"I am but dust and ashes."

I hope you've enjoyed a week of Halloween-themed posts. Death, monsters, ghosts, vampires. It's been quite a week.

I started the week with some thoughts about how Halloween allows us to collectively process our fears about death. I think this is particularly important for children.

The picture here is Aidan, age 10, dressed in his Halloween costume for this year. He's going as the Grim Reaper. I'm not too keen on the costume. It's kind of freaking me out. But he's excited about it.

Interestingly, Aidan is the child of mine that has the most death anxiety. It hits some kids particularly hard. Many of you parents can tell stories of the day your child first "got" what death was all about. You're tucking your kid in at night and she asks, "Mommy, are you going to die one day?" What can you say? You can't say no and you don't want to say yes.

This is a pretty predictable developmental milestone. The moment in our cognitive development when our powers of abstraction get to the point where the concept of death finally comes into view. It's scary and unsettling. Most kids get over the realization fairly quickly. A host of psychological, cultural, and religious defense mechanisms quickly swing into action to repress the onset of death anxiety. But for some children the process is prolonged and difficult and often incomplete. The anxiety leaks into adulthood.

I think Aidan might be like this. In this, he'd be a lot like me. So while his Halloween costume freaks me out, I get it. He's going to become Death this Halloween. And in doing so he'll externalize his fear and get some mastery over it.

Again, this is one of the functions of Halloween. Even for adults. Halloween is a collective form of memento mori. It reminds me of the old Hassidic saying:

Everyone must carry in their pockets two pieces of paper which we are to read from time to time as the need requires:

In the one pocket it shall read, “For my sake were the heavens and the earth created,”

and in the other pocket, “I am but dust and ashes.”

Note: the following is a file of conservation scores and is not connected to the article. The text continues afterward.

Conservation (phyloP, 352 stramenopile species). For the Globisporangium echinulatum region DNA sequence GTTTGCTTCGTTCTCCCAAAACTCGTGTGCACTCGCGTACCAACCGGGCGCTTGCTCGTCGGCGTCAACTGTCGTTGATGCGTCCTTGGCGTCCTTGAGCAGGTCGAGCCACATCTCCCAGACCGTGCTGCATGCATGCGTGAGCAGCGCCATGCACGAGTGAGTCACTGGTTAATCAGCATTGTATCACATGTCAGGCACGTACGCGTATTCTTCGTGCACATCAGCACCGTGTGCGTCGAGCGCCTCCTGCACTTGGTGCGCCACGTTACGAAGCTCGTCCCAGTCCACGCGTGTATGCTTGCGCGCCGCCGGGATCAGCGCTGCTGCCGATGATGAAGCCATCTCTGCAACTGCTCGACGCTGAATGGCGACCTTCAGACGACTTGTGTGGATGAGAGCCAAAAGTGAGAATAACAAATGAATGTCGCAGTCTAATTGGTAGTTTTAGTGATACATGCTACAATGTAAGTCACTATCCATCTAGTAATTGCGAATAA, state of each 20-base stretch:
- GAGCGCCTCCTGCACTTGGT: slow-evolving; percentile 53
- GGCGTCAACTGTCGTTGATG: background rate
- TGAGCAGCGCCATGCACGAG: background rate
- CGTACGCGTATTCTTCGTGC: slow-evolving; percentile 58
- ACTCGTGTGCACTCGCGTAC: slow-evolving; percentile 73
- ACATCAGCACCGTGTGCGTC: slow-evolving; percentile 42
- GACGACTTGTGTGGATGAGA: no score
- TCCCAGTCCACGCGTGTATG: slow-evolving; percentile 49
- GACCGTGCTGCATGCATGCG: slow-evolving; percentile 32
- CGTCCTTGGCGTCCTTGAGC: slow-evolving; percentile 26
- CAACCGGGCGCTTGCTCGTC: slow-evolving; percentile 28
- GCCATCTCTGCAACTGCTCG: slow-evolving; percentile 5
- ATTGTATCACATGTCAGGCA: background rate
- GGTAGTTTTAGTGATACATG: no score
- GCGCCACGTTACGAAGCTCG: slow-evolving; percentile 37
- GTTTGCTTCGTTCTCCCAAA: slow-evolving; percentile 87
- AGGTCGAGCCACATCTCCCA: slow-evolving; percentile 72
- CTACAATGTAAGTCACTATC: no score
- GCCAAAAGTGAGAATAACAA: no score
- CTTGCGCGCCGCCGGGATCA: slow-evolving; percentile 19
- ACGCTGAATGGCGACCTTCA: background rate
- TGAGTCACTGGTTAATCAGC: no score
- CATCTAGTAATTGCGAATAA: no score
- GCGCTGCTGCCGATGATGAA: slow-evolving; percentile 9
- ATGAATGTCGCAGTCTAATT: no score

Halloween is a collective moment when we remember that we are "but dust and ashes." And, as the biblical witness suggests, this realization is not morbid but is, in fact, a healthy aspect of spirituality and faith.

In light of this, here is my final Halloween week meditation. It is a chapel talk I gave a few years ago on Halloween. It is a meditation on the spiritual value of Halloween as memento mori:
I like talking to dead people.

The trouble is, in today’s world the dead aren’t around much. It’s hard to find them.

This is why I visit cemeteries. I enjoy visiting cemeteries because I feel like I need to converse with the dead. I find it an important part of my spiritual life. The dead tell you things the living do not.

My favorites cemeteries are the Cities of the Dead I saw in Uruguay and Argentina. I got to visit them a few years ago on an ACU-sponsored trip. In South America, for those who can afford it, the dead are put in “houses” along streets. Over time the houses accumulate and what is produced is a whole above-ground city with street after street of houses for the dead.

These cemeteries were great places to find the dead. But in modern America it is harder and harder to find the dead.

Why is this? Thanatologists say that the modern era is characterized by “the pornography of death.” That is, the subject of death is considered to be morbid and inappropriate talk for polite company. Death is risqué and not for public viewing.

But it wasn’t always this way. We used to live with the dead. We were born in our homes and we died in our homes. Our dead bodies were viewed in the parlor of the home. The wake was in the home. We were buried next to the church or on the homestead property, in a family cemetery. And our cemeteries were next to our church, a building which also functioned as our school and the town hall. In those days, children played among the dead, church assembled with the dead, and the body politic deliberated with the dead.

But eventually the funeral industry took over. We began to die in hospitals. Our bodies were not taken home but to the “funeral home.” Cemeteries began to be displaced from the center of spiritual and public life, planted not at the center but on the edges of town. Tombstones were replaced with markers level with the ground so you could drive by and not know, not see, that the dead were close. Eventually, homemaker magazines noted that the parlor was no longer being occupied by the dead. So they reclaimed it from the dead by calling it the “living room.”

And so the dead were finally forced out of our homes, out of our lives.